Brain in Flux
FAU Stiles-Nicholson Brain Institute Sponsors International Neuroscience Meeting
By Chelsey Matheson
The FAU Stiles-Nicholson Brain Institute recently co-sponsored “Brain in Flux,” an international meeting hosted in Gaia, Portugal, that brings together an international group of scientists and their trainees to discuss the latest advances in biological transport mechanisms in the brain.
Randy Blakely, Ph.D., executive director of the Brain Institute, chaired a session on new advances in transport and disorders associated with the neurotransmitter serotonin. In addition, Cristina Fenollar Ferrer, Ph.D., associate research professor at the Brain Institute, and Carina Meinke, a graduate student in the Brain Institute’s Blakely lab and the International Max Planck Research School for Synapses & Circuits, were selected by the event’s Scientific Advisory Committee to present during the meeting. Meinke was also awarded a travel stipend based on her submitted abstract.
Brain in Flux is held every two years as a satellite to the biennial meeting of the International Society of Neurochemistry, which takes place in nearby Porto, Portugal. The program focuses on hot topics in neurotransmitter transport research, including:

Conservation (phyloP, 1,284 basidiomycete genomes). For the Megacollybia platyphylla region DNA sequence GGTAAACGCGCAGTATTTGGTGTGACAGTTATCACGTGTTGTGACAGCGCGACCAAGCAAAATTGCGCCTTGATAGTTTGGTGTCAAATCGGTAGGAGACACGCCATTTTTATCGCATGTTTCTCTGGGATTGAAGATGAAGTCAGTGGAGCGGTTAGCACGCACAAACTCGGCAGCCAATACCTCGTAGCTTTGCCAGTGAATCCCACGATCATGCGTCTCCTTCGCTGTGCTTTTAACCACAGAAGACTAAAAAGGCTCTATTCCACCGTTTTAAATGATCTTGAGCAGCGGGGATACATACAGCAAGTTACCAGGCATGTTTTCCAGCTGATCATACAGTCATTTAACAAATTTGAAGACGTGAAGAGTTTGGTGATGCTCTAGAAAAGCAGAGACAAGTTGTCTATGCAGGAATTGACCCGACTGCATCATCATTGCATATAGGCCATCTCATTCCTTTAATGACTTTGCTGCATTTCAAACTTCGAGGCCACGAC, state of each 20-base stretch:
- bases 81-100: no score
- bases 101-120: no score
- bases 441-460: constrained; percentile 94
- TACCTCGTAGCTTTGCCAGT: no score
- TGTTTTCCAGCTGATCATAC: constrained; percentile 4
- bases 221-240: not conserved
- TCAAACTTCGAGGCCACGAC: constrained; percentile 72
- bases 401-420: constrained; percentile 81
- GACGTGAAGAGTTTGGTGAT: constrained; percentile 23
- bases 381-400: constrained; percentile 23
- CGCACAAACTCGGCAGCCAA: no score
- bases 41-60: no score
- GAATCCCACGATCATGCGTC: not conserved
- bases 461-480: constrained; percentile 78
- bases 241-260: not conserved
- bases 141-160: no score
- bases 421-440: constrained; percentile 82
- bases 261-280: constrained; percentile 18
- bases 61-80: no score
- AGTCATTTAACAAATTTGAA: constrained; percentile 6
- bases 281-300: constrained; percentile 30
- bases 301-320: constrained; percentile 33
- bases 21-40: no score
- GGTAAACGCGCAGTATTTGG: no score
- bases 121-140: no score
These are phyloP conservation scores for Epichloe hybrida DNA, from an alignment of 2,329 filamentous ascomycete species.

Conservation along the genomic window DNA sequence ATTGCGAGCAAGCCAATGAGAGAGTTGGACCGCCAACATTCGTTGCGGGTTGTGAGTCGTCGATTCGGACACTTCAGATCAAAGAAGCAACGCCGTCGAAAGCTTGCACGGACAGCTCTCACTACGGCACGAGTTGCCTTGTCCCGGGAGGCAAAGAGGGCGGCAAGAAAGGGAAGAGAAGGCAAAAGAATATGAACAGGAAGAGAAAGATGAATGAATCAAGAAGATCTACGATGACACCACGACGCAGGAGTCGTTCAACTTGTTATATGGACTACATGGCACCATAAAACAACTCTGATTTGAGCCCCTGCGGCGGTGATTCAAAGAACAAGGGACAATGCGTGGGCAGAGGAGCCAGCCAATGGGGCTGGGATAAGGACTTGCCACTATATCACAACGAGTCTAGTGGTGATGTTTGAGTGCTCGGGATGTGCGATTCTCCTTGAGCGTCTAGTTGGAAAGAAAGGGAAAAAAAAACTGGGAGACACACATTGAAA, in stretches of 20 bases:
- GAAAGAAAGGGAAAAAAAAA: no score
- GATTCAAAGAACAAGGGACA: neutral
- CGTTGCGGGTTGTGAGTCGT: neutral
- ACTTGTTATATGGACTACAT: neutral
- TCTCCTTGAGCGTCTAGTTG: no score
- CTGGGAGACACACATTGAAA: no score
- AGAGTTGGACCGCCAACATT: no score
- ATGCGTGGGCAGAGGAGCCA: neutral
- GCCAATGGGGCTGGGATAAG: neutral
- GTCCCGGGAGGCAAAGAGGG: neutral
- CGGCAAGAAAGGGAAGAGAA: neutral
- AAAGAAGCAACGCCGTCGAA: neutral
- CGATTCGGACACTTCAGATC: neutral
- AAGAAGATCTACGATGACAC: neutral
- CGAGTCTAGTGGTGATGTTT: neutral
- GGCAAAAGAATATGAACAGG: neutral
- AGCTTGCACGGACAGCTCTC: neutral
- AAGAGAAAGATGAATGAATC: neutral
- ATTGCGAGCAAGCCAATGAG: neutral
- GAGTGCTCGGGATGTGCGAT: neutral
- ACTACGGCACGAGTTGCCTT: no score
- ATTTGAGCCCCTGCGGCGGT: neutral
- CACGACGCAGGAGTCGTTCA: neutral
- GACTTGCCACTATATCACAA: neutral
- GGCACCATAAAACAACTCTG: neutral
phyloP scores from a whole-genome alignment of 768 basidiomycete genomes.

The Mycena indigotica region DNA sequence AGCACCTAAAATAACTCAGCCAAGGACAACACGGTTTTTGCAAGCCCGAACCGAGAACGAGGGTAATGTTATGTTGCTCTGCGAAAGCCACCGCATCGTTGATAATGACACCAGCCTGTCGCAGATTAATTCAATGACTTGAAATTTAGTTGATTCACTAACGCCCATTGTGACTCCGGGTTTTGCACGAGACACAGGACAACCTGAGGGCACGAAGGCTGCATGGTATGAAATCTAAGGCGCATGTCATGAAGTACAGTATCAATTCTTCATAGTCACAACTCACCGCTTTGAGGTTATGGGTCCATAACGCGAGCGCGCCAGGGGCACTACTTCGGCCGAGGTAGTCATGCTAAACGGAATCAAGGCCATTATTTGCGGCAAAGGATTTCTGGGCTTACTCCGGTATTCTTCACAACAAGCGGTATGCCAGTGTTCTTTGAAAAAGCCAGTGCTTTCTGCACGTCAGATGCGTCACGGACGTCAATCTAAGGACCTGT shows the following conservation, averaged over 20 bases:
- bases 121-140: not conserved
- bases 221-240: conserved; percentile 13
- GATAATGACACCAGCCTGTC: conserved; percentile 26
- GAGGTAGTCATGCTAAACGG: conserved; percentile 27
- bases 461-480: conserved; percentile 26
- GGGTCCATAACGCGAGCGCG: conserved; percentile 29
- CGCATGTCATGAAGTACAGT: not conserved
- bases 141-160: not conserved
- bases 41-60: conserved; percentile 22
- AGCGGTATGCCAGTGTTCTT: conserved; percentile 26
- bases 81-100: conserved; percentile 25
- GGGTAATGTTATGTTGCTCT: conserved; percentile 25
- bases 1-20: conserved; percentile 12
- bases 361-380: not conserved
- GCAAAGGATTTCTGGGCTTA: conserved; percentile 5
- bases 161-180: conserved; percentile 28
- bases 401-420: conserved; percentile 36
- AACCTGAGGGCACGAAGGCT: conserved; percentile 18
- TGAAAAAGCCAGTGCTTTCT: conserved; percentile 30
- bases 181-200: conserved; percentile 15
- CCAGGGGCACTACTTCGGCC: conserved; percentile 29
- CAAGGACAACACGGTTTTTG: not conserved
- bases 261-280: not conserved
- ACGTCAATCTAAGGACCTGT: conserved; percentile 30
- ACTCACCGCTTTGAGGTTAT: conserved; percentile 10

- How metabolites, nutrients and drugs (both illicit and therapeutic) move across the blood-brain barrier to support brain function and where alterations can lead to brain disease.
- Mechanisms by which brain cells (e.g., neurons, astrocytes, oligodendrocytes and microglia) secrete and remove chemical substances through transport proteins.
- How several of these proteins can be corrupted by disease-associated mutations or targeted by drugs, such as treatments for attention-deficit/hyperactivity disorder, depression, anxiety and epilepsy, as well as drugs of abuse (e.g., cocaine, methamphetamine and MDMA/Ecstasy).
“This was truly one of the best meetings I have attended in recent years,” Blakely said. “The interactions of senior scientists and trainees from across the world is important for the health of the field and brain science in general. The sponsorship from the Stiles-Nicholson Brain Institute was vital to running the meeting, helping support the attendance of junior scientists.”
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